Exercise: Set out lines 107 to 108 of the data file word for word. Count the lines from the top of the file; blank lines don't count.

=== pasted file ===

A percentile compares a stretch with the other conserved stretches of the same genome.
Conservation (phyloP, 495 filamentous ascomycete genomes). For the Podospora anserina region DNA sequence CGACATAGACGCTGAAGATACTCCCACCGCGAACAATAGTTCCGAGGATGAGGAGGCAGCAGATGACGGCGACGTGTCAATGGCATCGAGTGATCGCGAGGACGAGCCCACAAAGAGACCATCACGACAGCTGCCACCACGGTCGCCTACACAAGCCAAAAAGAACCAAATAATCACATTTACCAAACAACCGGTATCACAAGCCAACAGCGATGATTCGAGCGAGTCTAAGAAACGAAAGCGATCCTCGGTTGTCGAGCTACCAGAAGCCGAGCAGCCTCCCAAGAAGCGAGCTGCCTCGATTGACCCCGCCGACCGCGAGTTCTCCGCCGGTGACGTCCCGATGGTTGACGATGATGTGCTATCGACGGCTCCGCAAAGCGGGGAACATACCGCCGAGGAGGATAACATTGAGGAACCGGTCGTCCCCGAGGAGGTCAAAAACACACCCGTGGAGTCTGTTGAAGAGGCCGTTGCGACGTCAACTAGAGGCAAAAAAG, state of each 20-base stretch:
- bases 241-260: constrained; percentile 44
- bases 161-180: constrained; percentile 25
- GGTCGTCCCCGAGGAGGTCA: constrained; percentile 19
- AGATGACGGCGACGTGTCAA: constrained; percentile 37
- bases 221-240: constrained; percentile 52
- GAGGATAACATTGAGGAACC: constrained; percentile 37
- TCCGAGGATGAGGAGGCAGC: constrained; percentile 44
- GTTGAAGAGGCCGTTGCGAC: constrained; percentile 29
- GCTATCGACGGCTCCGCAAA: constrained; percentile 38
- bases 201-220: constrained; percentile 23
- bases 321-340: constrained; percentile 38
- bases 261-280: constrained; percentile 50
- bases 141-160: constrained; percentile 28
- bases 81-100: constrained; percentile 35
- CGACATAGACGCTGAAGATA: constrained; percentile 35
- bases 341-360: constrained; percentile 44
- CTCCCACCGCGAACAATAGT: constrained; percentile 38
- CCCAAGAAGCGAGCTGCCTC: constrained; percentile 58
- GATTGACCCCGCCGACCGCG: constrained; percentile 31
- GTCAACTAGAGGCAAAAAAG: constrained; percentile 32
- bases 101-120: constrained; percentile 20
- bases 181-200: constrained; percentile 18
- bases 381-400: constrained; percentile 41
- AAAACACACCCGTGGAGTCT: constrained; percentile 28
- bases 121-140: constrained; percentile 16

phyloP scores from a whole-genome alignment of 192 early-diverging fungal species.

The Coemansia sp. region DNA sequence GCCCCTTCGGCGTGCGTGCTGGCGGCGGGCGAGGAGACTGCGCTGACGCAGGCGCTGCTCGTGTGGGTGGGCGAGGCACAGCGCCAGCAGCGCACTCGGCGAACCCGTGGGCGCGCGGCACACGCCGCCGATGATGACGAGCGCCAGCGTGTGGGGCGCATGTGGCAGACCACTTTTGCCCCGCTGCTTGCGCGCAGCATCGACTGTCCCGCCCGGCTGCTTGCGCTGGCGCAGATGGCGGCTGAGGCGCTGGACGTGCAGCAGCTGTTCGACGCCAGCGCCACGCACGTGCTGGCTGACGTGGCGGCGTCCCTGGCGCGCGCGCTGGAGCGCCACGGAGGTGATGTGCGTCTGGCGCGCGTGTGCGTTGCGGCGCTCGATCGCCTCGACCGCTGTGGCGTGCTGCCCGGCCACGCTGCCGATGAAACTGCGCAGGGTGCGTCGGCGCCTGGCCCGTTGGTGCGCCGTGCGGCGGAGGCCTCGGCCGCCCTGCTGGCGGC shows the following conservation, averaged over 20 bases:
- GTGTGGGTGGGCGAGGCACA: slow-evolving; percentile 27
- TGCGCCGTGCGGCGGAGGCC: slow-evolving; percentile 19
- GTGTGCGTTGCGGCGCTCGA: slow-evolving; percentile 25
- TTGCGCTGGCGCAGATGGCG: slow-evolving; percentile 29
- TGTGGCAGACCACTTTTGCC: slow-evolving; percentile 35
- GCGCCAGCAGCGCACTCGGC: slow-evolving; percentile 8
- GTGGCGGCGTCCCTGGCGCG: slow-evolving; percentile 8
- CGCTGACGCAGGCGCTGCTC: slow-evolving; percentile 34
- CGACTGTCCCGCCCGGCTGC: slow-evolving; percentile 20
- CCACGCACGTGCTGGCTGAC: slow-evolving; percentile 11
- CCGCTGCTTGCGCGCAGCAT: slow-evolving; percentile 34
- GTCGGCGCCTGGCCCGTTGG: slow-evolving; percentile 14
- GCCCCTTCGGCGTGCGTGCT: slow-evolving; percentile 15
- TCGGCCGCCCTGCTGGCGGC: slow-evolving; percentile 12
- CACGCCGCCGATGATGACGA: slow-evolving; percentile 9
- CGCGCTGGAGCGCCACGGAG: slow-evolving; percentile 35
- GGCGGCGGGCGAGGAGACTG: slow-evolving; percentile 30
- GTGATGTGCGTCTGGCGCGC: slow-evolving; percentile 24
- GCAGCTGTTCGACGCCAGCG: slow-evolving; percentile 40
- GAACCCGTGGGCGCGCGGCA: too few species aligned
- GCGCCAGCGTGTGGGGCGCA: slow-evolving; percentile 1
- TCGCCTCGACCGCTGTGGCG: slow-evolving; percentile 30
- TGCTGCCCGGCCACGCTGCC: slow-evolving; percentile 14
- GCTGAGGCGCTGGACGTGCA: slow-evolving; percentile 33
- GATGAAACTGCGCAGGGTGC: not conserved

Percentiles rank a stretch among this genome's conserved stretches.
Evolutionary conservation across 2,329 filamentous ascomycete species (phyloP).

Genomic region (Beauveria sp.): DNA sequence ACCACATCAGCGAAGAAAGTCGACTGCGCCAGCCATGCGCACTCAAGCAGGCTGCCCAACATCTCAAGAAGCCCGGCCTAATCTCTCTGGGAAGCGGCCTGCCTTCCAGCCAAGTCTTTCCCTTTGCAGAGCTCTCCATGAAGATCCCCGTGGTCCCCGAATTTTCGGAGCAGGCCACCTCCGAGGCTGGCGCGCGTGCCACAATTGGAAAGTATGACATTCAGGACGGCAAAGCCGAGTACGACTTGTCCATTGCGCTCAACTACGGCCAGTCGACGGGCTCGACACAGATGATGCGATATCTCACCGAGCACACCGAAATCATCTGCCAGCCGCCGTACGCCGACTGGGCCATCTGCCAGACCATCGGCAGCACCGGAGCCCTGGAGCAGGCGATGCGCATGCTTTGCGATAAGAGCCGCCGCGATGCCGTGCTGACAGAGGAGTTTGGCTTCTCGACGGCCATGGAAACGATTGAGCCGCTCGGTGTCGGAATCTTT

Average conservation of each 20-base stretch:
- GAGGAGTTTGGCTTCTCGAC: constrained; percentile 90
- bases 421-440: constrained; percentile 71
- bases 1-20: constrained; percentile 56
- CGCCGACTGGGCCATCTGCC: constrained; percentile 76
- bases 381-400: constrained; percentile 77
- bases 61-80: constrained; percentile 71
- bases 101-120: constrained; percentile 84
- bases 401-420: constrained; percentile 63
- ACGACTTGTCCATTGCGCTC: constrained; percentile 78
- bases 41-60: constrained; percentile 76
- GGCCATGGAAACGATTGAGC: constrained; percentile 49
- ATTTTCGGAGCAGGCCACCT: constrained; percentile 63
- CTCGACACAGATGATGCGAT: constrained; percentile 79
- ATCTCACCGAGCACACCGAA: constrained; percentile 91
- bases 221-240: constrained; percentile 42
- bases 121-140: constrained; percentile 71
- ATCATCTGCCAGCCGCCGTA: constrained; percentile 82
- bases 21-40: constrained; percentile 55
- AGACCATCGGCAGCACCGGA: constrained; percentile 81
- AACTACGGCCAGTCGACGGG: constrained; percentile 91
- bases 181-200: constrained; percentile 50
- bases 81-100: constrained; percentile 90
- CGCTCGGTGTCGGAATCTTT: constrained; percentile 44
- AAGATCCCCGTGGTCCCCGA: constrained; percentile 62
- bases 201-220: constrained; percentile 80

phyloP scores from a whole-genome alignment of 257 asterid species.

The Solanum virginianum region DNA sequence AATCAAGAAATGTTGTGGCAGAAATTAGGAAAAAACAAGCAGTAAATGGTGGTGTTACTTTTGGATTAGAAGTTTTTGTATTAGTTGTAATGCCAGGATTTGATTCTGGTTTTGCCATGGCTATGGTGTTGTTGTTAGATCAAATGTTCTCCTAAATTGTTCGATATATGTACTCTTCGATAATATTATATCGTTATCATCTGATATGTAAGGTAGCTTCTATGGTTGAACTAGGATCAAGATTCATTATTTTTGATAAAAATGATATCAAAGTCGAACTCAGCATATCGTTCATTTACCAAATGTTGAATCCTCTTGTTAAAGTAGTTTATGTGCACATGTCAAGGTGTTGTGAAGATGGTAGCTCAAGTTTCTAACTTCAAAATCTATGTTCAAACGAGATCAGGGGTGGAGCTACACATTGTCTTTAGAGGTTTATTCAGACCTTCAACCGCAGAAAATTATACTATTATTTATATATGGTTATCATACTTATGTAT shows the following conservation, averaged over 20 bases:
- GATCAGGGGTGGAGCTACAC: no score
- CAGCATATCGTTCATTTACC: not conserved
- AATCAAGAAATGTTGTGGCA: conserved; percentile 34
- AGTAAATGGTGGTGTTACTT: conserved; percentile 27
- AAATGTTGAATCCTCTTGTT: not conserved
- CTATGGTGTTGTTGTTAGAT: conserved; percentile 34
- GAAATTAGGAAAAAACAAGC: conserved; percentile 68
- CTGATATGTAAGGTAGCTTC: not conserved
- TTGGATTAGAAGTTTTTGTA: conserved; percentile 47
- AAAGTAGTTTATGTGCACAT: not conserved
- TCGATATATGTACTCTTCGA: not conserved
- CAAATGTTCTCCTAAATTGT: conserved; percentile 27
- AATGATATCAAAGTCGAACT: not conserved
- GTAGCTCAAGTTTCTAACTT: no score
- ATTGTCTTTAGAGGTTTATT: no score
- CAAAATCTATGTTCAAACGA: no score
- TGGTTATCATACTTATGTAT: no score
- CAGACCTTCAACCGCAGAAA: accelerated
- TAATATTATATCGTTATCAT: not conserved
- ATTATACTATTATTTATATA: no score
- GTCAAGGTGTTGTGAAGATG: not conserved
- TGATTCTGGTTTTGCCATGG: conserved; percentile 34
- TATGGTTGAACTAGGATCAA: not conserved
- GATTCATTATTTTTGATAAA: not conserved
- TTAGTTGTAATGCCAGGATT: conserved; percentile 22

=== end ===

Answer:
- TGATTCTGGTTTTGCCATGG: conserved; percentile 34
- TATGGTTGAACTAGGATCAA: not conserved